prior caselaw as well as the explicit statutory language of 49 U.S.C.
§§ 20109(d) and 42121(b)(2)(B).
That instruction is not consistent with the FRSA’s
statutory scheme. Frost needed to prove only that his
protected conduct (filing an injury report and an OSHA
complaint) was a contributing factor to his ultimate
termination. To rebut Frost’s case, BNSF had to prove that
the same discipline would have been imposed with or without
the injury report or the OSHA complaint. See 49 U.S.C.
§ 42121(b)(2)(B); Rookaird, 908 F.3d at 460. This
necessarily means it was possible for Frost to show retaliation
even if BNSF had an honestly-held, justified belief that he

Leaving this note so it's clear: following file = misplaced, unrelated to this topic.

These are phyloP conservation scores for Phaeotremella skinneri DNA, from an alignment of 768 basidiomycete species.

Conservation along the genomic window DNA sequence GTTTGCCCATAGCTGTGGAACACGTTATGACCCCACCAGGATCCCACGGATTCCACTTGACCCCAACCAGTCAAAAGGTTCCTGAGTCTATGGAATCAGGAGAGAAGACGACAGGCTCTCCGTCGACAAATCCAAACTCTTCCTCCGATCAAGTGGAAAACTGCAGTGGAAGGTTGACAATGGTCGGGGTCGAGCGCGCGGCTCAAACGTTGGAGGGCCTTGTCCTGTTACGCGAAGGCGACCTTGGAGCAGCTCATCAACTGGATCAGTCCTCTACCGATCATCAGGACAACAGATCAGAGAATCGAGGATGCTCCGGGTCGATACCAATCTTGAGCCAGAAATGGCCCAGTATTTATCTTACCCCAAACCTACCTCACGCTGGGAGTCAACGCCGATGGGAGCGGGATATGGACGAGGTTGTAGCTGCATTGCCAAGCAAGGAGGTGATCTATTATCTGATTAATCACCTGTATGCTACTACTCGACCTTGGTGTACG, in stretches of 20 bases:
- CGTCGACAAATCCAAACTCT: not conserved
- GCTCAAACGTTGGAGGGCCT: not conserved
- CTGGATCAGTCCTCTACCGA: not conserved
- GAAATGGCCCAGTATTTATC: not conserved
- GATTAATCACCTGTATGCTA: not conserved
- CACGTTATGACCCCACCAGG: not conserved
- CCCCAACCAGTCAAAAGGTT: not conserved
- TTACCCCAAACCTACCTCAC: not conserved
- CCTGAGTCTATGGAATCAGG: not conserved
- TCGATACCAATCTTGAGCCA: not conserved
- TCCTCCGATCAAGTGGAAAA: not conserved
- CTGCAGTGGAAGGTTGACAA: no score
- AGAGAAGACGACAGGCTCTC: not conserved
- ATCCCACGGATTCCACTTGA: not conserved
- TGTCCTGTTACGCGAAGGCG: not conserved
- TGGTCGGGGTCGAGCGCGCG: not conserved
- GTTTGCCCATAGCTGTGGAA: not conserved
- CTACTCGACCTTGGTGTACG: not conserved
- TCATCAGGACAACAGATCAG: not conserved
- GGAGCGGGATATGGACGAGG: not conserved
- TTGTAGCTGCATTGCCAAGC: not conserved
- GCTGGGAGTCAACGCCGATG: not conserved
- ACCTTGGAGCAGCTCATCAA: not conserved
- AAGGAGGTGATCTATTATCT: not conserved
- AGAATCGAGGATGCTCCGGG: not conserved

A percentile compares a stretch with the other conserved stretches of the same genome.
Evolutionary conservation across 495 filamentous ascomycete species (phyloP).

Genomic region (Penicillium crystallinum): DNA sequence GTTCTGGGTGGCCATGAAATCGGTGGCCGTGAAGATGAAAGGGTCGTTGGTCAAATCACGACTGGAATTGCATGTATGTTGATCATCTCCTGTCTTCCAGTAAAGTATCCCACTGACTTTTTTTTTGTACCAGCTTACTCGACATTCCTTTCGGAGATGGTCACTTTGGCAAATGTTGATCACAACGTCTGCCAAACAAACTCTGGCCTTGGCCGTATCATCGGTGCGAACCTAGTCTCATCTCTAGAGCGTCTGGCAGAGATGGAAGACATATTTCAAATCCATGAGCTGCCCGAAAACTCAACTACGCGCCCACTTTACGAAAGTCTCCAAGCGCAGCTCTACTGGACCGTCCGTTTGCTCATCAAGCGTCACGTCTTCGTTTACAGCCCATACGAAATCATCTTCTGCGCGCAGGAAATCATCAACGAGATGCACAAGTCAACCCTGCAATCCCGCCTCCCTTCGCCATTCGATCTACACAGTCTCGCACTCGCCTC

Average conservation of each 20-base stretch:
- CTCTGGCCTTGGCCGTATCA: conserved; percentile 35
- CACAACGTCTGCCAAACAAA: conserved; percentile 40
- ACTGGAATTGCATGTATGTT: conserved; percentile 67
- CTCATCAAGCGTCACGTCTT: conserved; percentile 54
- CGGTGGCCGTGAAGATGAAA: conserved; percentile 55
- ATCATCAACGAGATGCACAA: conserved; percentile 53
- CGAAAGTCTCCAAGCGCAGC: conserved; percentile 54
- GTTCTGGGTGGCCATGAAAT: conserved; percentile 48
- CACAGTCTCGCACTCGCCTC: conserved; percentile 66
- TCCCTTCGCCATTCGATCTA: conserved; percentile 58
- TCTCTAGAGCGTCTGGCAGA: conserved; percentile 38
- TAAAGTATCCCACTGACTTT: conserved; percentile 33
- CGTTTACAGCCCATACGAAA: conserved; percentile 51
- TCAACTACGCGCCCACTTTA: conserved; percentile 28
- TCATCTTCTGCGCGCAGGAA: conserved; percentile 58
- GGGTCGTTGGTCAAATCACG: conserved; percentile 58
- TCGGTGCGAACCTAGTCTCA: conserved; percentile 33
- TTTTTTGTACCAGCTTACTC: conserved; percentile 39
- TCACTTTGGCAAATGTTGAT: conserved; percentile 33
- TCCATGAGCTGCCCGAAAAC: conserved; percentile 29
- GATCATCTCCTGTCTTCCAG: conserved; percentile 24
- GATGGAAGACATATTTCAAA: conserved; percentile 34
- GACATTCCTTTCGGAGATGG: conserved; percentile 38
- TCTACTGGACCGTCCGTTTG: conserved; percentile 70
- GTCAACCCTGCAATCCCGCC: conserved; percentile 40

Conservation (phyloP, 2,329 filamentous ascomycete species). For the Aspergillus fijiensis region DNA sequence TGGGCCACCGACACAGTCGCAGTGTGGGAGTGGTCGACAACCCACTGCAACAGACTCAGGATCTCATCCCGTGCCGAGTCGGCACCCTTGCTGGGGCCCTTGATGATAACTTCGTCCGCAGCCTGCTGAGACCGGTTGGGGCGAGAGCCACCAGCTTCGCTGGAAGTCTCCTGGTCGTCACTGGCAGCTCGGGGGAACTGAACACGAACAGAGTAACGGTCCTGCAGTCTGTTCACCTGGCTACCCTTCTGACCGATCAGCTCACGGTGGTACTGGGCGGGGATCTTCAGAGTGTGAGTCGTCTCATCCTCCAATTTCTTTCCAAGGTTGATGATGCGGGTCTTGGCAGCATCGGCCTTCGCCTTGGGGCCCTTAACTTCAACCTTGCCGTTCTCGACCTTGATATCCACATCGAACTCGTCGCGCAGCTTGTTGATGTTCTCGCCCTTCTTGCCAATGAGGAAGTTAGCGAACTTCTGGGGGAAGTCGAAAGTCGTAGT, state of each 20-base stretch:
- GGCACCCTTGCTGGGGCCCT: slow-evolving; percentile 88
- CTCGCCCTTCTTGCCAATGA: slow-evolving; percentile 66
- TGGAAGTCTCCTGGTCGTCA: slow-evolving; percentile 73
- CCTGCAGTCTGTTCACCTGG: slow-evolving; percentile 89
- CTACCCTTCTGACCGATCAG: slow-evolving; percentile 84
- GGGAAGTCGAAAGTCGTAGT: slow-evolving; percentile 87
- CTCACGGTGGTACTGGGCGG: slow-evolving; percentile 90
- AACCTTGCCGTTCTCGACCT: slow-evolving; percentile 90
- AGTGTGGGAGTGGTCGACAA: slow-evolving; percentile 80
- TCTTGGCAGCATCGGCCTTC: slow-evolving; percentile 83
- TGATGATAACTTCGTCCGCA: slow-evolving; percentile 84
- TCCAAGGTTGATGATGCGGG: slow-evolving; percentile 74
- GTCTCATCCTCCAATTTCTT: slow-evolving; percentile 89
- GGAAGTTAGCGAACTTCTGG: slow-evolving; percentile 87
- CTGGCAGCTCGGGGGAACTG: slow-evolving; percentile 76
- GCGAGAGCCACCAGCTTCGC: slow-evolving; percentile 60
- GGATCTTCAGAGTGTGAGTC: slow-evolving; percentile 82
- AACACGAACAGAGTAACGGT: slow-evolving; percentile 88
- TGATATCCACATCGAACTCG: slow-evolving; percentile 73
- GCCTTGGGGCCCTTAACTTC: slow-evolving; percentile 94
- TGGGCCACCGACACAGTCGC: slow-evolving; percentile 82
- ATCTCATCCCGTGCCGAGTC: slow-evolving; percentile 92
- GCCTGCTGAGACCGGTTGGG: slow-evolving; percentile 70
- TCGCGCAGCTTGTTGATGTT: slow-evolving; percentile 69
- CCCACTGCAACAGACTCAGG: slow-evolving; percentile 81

fouled the track. Frost was not required to show that his
injury report was the only reason or that no other factors
influenced BNSF’s decision to terminate him. Nor does the
instruction’s use of “based on” foreclose the possibility that
an impermissible factor or consideration contributed to the
decision to discipline Frost. As Rookaird explained,
“contributing factors” may be quite modest—they include
“any factor” which “tends to affect in any way the outcome
of the decision.” Id. at 461 (internal quotation marks
omitted). Under the AIR-21 standard, Frost would be entitled
to relief even if his filing of an injury report played only a
very small role in BNSF’s decision-making process.
Instructing the jurors that they could find for BNSF by
looking only at whether BNSF honestly believed that Frost
broke a rule risked denying Frost a remedy to which he may
be entitled under the statute, particularly because the evidence